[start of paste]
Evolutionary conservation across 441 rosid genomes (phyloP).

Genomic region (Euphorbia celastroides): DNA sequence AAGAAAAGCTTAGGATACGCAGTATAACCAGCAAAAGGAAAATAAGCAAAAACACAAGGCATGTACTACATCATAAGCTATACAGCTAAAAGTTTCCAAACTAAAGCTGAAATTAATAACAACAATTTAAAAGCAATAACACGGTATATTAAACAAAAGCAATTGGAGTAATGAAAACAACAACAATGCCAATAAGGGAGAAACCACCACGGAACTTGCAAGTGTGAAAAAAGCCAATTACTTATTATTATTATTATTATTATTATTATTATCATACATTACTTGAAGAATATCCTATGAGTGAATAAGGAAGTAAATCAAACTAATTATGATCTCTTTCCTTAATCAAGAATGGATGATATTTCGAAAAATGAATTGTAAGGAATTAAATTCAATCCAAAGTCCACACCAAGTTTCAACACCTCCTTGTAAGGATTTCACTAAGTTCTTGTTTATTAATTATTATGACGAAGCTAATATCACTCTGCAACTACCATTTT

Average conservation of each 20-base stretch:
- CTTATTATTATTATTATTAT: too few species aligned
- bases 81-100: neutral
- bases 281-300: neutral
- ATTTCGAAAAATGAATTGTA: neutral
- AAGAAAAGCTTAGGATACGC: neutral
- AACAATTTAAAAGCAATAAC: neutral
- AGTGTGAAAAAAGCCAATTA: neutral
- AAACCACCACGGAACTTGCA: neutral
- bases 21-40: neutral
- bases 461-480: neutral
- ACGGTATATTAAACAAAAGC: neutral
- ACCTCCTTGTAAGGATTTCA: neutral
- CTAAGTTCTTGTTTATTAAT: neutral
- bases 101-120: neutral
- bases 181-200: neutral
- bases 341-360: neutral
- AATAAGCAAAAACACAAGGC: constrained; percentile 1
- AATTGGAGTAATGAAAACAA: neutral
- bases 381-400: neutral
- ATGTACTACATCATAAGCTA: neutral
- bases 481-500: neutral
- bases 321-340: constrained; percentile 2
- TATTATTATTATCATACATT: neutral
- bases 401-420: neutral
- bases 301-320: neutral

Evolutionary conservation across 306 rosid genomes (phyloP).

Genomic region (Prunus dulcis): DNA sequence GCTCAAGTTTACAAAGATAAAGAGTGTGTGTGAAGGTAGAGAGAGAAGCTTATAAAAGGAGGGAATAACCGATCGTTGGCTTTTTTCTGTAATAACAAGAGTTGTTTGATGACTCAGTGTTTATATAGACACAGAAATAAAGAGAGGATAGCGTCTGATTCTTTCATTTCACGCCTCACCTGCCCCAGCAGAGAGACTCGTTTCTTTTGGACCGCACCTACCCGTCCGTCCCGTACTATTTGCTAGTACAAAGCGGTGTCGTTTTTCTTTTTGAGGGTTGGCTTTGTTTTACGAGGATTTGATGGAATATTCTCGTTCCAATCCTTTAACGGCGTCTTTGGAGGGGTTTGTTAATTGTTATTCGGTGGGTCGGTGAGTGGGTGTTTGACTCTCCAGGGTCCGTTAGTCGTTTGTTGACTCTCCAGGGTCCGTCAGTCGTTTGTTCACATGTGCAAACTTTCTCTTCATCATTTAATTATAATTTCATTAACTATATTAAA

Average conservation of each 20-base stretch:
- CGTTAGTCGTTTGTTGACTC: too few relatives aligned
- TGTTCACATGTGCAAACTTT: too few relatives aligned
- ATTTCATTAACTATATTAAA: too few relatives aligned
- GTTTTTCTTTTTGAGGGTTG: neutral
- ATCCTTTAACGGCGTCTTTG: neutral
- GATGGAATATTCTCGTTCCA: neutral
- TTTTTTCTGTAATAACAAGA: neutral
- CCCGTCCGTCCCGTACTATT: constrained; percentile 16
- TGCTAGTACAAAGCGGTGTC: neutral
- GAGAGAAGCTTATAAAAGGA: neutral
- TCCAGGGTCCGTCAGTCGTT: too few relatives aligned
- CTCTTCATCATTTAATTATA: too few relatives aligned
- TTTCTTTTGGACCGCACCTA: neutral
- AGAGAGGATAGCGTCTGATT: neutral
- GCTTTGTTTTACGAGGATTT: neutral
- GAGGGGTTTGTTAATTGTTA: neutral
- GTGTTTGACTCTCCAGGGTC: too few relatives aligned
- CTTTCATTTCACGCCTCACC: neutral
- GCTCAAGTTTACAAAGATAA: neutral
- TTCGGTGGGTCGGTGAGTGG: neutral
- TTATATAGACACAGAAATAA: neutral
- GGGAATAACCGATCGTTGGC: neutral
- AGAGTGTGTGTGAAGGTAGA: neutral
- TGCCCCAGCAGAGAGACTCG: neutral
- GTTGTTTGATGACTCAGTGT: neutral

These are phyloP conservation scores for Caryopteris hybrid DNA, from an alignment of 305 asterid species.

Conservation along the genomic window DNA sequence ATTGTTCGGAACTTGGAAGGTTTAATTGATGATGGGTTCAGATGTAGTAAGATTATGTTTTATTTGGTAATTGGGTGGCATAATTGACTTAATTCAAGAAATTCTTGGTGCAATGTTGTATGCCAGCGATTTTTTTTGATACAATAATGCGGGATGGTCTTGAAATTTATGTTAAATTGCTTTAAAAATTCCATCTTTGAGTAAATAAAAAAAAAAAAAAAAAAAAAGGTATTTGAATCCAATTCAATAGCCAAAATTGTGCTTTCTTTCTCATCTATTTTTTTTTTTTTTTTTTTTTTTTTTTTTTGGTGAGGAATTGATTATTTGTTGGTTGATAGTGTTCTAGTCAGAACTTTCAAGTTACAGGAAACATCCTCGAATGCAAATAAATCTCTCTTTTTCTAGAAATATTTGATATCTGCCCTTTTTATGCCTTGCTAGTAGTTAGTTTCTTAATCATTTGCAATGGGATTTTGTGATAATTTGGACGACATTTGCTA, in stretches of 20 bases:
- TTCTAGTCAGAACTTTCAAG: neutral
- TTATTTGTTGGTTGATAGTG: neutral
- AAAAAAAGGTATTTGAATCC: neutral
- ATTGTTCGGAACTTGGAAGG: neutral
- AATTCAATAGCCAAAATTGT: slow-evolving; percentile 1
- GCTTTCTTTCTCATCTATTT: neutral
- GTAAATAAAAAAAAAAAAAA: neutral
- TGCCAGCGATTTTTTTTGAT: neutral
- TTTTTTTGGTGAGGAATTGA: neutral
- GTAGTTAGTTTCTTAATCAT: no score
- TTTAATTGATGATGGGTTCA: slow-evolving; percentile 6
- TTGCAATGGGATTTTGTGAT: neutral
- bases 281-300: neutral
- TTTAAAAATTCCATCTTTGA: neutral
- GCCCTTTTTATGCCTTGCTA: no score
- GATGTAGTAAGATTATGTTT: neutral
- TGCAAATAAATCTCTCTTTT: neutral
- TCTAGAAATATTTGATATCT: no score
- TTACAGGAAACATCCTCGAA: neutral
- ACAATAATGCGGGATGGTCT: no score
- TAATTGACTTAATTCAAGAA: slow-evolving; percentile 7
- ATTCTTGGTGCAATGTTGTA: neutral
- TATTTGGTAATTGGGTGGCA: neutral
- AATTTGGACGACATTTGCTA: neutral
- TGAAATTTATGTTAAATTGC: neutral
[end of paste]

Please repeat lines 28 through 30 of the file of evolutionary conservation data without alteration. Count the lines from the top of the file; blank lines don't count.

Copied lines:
- bases 301-320: neutral

Evolutionary conservation across 306 rosid genomes (phyloP).

Genomic region (Prunus dulcis): DNA sequence GCTCAAGTTTACAAAGATAAAGAGTGTGTGTGAAGGTAGAGAGAGAAGCTTATAAAAGGAGGGAATAACCGATCGTTGGCTTTTTTCTGTAATAACAAGAGTTGTTTGATGACTCAGTGTTTATATAGACACAGAAATAAAGAGAGGATAGCGTCTGATTCTTTCATTTCACGCCTCACCTGCCCCAGCAGAGAGACTCGTTTCTTTTGGACCGCACCTACCCGTCCGTCCCGTACTATTTGCTAGTACAAAGCGGTGTCGTTTTTCTTTTTGAGGGTTGGCTTTGTTTTACGAGGATTTGATGGAATATTCTCGTTCCAATCCTTTAACGGCGTCTTTGGAGGGGTTTGTTAATTGTTATTCGGTGGGTCGGTGAGTGGGTGTTTGACTCTCCAGGGTCCGTTAGTCGTTTGTTGACTCTCCAGGGTCCGTCAGTCGTTTGTTCACATGTGCAAACTTTCTCTTCATCATTTAATTATAATTTCATTAACTATATTAAA